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Justice’s companies make tentative deal over $850M debt

Gov. Jim Justice confirms an offer was made to Credit Suisse to settle more than $850 million in loan debit for his businesses. (Photo courtesy of the WV Governor’s Office)

CHARLESTON — If a major overseas creditor accepts, Gov. Jim Justice could get out of more than $850 million in debt, including $700 million in loans he personally guaranteed.

According to the Wall Street Journal on Monday, Justice-owned Bluestone Resources has made an offer with Swiss-based Credit Suisse Group to settle past loans to the now-defunct Greensill Capital.

Wall Street Journal Reporter Julie Steinberg wrote representatives of Bluestone offered Credit Suisse $300 million by refinancing the existing loans through a third-party lender. The company also offered Credit Suisse half of any proceeds from the future sale or initial public offering of Bluestone, the umbrella corporation for a majority of Justice’s businesses, including coal companies.

Speaking Monday during his COVID-19 briefing, Justice said he had not seen the Wall Street Journal story, but said the description of the reporting was “accurate.”

“I think it would be very, very premature for me to have a whole lot of comment on it and everything,” Justice said. “I think the Credit Suisse folks and (Bluestone) are working together and working together really well.”

Greensill filed for bankruptcy in March after losing coverage by credit insurers meant to provide the company liability protection from risky supply-chain finance funds, a kind of payday loan meant for companies. Greensill would loan companies money, which the companies would pay back to Greensill once invoices were paid to the companies for services rendered. Greensill would take a fee.

In March, Credit Suisse froze all the funds and was working with Bluestone and other borrowers to return the borrowed money. According to the Wall Street Journal, Bluestone was one of three of Greensill’s largest borrowers, providing loans to Justice’s company in 2018.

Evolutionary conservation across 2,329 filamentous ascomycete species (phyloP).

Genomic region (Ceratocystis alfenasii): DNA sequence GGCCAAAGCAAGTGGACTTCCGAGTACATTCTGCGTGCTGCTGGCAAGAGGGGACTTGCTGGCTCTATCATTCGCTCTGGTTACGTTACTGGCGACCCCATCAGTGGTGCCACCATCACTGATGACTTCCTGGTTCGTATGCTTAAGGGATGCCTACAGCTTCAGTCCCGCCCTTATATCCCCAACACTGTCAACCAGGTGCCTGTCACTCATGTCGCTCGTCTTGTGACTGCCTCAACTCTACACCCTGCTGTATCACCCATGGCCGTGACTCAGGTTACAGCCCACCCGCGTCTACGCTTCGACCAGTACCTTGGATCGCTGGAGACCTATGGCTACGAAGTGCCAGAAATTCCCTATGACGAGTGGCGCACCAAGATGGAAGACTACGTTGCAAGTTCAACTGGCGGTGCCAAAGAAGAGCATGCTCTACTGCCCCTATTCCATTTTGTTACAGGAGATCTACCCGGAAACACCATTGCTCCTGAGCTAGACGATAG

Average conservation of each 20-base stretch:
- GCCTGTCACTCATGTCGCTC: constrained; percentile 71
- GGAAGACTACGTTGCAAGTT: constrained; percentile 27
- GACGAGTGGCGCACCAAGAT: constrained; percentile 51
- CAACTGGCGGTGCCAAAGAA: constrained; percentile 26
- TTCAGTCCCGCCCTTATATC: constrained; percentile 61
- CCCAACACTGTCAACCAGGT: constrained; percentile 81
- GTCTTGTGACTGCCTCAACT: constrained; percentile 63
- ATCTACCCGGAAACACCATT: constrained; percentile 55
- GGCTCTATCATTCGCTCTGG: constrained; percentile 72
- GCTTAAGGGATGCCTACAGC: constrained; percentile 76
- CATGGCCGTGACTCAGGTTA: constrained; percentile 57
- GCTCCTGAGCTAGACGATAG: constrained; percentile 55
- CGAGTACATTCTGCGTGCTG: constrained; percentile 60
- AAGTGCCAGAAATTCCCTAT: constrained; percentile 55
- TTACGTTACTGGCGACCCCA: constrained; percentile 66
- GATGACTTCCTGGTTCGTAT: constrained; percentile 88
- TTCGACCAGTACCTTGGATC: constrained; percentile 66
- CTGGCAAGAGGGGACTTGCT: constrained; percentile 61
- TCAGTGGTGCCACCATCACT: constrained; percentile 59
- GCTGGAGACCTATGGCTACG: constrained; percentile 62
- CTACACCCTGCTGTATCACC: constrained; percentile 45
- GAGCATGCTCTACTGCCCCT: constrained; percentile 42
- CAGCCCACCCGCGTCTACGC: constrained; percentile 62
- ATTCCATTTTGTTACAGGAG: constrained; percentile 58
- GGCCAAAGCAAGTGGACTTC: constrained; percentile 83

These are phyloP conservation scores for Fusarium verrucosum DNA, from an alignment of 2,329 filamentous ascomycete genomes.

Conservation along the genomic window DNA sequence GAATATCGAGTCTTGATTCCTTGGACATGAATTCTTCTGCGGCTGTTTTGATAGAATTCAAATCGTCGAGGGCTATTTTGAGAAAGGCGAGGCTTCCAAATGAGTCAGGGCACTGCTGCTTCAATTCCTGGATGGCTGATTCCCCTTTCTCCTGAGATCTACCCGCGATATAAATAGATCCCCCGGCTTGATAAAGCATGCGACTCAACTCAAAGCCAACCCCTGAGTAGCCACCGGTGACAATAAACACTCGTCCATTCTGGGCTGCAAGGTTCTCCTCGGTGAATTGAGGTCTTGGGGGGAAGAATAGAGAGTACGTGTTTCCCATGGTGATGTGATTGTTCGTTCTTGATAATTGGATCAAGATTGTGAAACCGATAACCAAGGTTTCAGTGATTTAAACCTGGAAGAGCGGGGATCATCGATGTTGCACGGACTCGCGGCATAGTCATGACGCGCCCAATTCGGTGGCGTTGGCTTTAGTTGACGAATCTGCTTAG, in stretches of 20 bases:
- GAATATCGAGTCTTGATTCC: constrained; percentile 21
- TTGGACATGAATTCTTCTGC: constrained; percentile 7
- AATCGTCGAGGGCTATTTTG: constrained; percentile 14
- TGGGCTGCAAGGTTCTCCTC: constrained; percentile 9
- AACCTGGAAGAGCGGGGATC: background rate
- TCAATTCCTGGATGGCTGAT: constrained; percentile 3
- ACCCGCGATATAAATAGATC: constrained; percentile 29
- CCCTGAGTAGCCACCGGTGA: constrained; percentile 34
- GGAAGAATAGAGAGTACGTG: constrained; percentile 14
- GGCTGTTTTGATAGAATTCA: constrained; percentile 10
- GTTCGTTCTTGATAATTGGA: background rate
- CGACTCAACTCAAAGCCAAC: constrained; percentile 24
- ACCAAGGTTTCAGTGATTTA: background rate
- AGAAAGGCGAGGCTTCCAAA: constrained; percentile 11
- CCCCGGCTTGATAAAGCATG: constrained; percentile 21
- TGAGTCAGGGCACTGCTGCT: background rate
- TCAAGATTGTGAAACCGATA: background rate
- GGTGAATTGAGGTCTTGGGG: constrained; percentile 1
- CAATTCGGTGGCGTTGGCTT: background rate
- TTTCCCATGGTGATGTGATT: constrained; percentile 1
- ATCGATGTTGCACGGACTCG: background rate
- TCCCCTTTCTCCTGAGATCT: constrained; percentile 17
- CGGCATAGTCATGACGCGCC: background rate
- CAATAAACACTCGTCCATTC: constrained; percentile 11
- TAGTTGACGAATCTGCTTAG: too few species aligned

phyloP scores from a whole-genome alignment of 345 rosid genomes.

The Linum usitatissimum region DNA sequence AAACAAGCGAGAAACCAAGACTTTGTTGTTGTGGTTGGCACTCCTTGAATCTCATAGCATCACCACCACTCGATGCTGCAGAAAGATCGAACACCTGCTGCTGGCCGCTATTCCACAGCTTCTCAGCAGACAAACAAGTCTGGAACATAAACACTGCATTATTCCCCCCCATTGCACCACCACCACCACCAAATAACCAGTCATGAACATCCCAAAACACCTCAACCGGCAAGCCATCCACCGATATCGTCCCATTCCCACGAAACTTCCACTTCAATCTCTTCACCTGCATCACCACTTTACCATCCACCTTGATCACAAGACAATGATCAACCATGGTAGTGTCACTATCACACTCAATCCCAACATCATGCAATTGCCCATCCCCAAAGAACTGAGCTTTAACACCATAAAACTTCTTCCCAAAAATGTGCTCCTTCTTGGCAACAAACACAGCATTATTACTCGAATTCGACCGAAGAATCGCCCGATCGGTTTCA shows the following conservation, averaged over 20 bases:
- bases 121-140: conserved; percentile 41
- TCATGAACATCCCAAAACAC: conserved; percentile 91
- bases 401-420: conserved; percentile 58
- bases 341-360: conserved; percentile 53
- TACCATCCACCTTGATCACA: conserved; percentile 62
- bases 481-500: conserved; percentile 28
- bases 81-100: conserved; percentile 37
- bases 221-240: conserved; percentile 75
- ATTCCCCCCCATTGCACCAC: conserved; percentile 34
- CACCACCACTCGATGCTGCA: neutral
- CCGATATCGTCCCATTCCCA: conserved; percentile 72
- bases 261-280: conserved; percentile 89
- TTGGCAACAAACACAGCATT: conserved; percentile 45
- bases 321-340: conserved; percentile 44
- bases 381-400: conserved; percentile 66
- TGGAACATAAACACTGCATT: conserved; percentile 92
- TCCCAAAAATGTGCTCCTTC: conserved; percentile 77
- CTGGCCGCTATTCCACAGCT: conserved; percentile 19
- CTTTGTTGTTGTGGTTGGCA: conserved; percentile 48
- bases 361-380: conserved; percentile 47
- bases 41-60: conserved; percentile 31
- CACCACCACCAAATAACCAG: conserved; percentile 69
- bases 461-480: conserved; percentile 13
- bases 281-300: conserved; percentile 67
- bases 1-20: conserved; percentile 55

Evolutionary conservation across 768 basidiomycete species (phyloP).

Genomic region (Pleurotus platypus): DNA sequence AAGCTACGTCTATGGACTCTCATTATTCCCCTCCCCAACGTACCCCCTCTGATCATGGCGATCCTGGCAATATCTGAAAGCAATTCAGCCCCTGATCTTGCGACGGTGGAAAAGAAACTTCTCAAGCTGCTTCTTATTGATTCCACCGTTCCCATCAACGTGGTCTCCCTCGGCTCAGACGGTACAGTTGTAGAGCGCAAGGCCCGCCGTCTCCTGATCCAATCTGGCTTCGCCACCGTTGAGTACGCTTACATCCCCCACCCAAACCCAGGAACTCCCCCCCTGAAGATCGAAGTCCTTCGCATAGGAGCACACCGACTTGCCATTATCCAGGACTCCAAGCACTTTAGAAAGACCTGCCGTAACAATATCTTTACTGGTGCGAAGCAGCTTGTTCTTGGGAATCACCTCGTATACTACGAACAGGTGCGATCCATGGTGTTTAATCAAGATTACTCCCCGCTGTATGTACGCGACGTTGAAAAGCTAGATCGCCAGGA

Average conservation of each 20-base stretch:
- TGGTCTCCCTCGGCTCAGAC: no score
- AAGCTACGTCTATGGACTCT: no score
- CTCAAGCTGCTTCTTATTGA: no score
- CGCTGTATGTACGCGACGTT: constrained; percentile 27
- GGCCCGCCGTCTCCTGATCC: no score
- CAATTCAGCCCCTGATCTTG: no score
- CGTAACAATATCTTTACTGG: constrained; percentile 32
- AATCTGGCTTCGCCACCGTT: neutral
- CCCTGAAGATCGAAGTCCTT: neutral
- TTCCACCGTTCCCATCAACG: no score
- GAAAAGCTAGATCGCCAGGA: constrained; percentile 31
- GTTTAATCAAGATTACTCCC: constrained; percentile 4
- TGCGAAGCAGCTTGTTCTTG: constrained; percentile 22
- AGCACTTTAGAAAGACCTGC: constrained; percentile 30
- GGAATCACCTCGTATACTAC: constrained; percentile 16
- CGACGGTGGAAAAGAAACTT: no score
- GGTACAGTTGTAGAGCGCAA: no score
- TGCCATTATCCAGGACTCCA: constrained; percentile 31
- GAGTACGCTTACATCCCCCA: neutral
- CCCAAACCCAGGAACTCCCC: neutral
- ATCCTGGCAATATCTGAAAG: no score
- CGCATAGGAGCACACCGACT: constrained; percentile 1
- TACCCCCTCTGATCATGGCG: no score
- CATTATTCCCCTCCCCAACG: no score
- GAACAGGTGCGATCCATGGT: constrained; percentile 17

“We got the rug jerked right out from underneath us with the Greensill folks,” Justice said. “What happened with Greensill, and I’ve said this over and over, they’re bad actors. With that, we had to work through a whole bunch of hoops and everything.”

In court documents filed in March against Greensill, Bluestone’s attorneys stated the company was not expected to start making payments on the loans until 2023. Justice has said the loans were needed to help pay off liabilities and obligations when Bluestone bought back several mines and processing facilities from Russian coal producer OAO Mechel in 2015.

This is the second settlement of a loan issue for Justice. Last month, Justice’s companies dropped a federal lawsuit against Virginia-based Carter Bank and Trust, with Carter Bank dropping a circuit court lawsuit against Justice’s companies over $368 million in loans that were also personally guaranteed by Justice.

Justice claims to not be personally involved with either case, leaving it up to son Jay Justice and daughter Jill Justice. Jay runs the coal, timber, and agricultural businesses, while Jill runs the Greenbrier Resort and associated businesses.

Bluestone is one of about 112 companies owned by Justice according to his 2021 financial disclosure report with the West Virginia Ethics Commission. Only seven of those companies were placed in blind trusts as of April 30, 2017, shortly after Justice took office. Blind trusts are used by elected officials to place their business holdings in the hands of third parties while they serve to avoid possible conflicts of interest.

Justice said that the improved business climate for coal and his other businesses have provided him the capital needed to make deals with his loan providers. Justice has also been critical of press coverage of his businesses, calling such stories a distraction from the state’s handling of the COVID-19 pandemic.

“We spend time concerned about my family’s personal finances and how that is all going,” Justice said. “I’d report to you that it’s going very well. For crying out loud, that is the last thing we need to be worried about. What we need to worry about is 3,568 great West Virginians who we’ve lost, and that’s what I do night and day. I’m going to do my job, period.”

Steven Allen Adams can be reached at sadams@newsandsentinel.com.

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